The Race That Changed Olympic Swimming | Strangest Moments

The Race That Changed Olympic Swimming | Strangest Moments

September 24, 2019 77 By Ronny Jaskolski


“Faster, Higher, Stronger” – the unimpeachable motto
of the Olympic Games. Yet for Lance Larson,
a 20-year-old American swimmer at the 1960 Olympic Games in
Rome, being fastest didn’t
necessarily translate into gold. The story of why that was so remains one of
the most controversial in Olympic Games history because, in 1960, for all the stopwatches,
timekeepers and cameras, you still had to convince
the judges that you were the winner too, and that was something Larson
couldn’t quite manage to do. 10,000 fans flocked to the spectacular swimming
arena in Rome that night, the first weekend action
of the Games. Two of the sport’s brightest
stars were ready to shine beneath the open skies. Larson had clocked the fastest time in the heats. His closest challenger was John Devitt of Australia. Everyone knew it was
head-to-head between Devitt and Larson for the gold. With all eyes
on the middle two lanes, the Brazilian,
Manuel dos Santos, in lane six, flew into a healthy lead
down the first 50 metres. Dos Santos led at the turn, but Devitt and Larson
were just getting started. Devitt hauled himself into the
lead, but Larson carved himself through the water too and pulled alongside
his great rival. The two men touched the wall. Everyone seemed to agree,
Larson had edged it. But an official told him
it wasn’t the case. Here was the problem. In 1960, there were
three timekeepers at the end of every lane, measuring the time of each
swimmer. The three stopwatches measuring Devitt
were all agreed. The three stopwatches recording
Larson were only slightly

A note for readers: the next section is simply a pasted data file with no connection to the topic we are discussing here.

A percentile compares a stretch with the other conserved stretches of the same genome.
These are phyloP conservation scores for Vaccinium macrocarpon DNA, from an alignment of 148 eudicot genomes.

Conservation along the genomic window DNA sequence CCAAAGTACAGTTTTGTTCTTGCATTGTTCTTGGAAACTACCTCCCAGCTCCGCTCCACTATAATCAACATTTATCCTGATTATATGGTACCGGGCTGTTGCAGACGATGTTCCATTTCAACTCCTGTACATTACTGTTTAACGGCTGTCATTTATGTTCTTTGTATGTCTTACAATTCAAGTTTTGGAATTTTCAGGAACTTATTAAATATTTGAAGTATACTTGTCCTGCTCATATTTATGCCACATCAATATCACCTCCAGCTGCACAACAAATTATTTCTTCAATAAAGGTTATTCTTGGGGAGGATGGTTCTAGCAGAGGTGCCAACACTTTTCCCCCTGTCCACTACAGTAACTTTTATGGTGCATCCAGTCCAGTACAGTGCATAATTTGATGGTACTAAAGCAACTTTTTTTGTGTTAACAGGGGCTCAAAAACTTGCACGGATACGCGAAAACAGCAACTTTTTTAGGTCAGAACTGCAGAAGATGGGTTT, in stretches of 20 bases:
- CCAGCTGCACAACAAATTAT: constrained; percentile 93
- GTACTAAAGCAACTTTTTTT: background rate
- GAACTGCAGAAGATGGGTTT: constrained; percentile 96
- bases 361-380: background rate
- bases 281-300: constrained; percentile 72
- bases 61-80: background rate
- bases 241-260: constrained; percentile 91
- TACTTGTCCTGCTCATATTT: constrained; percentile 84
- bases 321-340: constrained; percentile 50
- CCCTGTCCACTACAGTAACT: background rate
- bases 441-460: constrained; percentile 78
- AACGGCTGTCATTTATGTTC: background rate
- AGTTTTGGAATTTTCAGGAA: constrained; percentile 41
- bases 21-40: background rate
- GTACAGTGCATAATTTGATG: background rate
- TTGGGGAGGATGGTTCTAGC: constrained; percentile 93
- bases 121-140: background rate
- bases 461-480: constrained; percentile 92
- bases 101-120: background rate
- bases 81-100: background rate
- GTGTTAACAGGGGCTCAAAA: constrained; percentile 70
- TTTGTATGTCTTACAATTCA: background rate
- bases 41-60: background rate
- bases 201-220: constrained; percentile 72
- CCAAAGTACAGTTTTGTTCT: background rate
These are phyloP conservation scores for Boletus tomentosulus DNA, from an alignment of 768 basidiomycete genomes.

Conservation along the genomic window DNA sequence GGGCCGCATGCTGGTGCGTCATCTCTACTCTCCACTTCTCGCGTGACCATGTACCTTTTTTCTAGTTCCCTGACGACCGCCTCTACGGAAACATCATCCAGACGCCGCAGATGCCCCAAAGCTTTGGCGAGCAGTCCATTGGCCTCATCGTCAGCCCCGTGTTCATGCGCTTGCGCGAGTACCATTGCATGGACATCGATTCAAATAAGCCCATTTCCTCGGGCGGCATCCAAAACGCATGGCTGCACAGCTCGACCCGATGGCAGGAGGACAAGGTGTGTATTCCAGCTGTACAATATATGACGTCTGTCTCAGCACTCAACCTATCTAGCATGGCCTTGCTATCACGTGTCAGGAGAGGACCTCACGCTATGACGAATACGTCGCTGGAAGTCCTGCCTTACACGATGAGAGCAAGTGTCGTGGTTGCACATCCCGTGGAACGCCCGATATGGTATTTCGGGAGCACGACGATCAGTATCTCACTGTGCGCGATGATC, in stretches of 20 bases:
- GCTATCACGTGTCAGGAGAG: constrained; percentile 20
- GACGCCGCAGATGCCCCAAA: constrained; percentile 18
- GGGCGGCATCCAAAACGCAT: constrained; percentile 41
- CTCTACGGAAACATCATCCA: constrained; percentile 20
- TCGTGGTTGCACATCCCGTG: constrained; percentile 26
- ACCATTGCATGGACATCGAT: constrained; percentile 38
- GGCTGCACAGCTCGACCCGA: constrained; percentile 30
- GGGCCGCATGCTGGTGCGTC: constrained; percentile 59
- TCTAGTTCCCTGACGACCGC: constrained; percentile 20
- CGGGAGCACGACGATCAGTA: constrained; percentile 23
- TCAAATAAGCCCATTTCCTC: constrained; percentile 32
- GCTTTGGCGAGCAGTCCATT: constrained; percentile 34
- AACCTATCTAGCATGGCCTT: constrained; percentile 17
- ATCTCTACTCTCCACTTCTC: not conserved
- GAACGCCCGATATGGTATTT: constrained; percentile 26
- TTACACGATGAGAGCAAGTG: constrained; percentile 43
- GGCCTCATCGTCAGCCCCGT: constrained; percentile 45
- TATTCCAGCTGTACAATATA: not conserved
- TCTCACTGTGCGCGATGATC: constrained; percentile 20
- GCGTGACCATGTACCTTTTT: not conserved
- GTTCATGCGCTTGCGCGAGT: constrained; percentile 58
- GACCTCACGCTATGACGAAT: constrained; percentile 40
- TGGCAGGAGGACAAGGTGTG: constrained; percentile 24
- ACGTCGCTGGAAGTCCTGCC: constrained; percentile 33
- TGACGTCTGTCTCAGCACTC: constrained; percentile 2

different. The rules state that if two
times were the same, that was official. Larson was one tenth of a
second quicker than Devitt. But the swimming authorities of
1960 didn’t believe the instruments. They had judges too, 24 of
them, 12 in each side of the pool, whose job it was to decide who finished first. This was much closer. Three judges were asked who they thought finished
first. Two said Devitt and one said
Larson. Then three judges were asked who they thought finished
second. Two said Devitt. One said Larson. Six judges – three thought
Devitt won, three said Larson. It was a dead heat. The rules said that ties like
this should have sent the officials
to the timing machine. But instead, the chief judge, Hans Runstromer of Germany,
stepped in. Runstromer said that both
Devitt and Larson should be given the same time, but that Devitt alone was
champion. The American team appealed. It was thrown out, but the incident had shaken the
sport to its core. The Olympic Committee decided to replace those fallible
humans with electronic sensors. By 1968, stopwatches and judges were a thing of the past
in the pool. And 40 years later, the greatest Olympic swimmer
of all time was very grateful for that. In 2008, US swimmer Michael
Phelps was on course for the best
Olympic Games performance ever achieved by an individual. He was going for a seventh
gold medal of the Games in the 100 metres butterfly. Standing in the way was
Serbia’s Milorad Cavic, who was not interested
in the Phelps fairy tale. And is it Cavic or Phelps? It’s too close to call. It’s Phelps by one
one-hundredth of a second. Gold medal number seven. Phelps went on to win
eight gold medals in Beijing, breaking Mark Spitz’s record. It was one of the greatest
Olympic Games stories ever written, and perhaps
that story owes a credit to John Devitt and Lance
Larson. Neither man would return
to the Olympic Games, but the legacy of
their famous race lives on.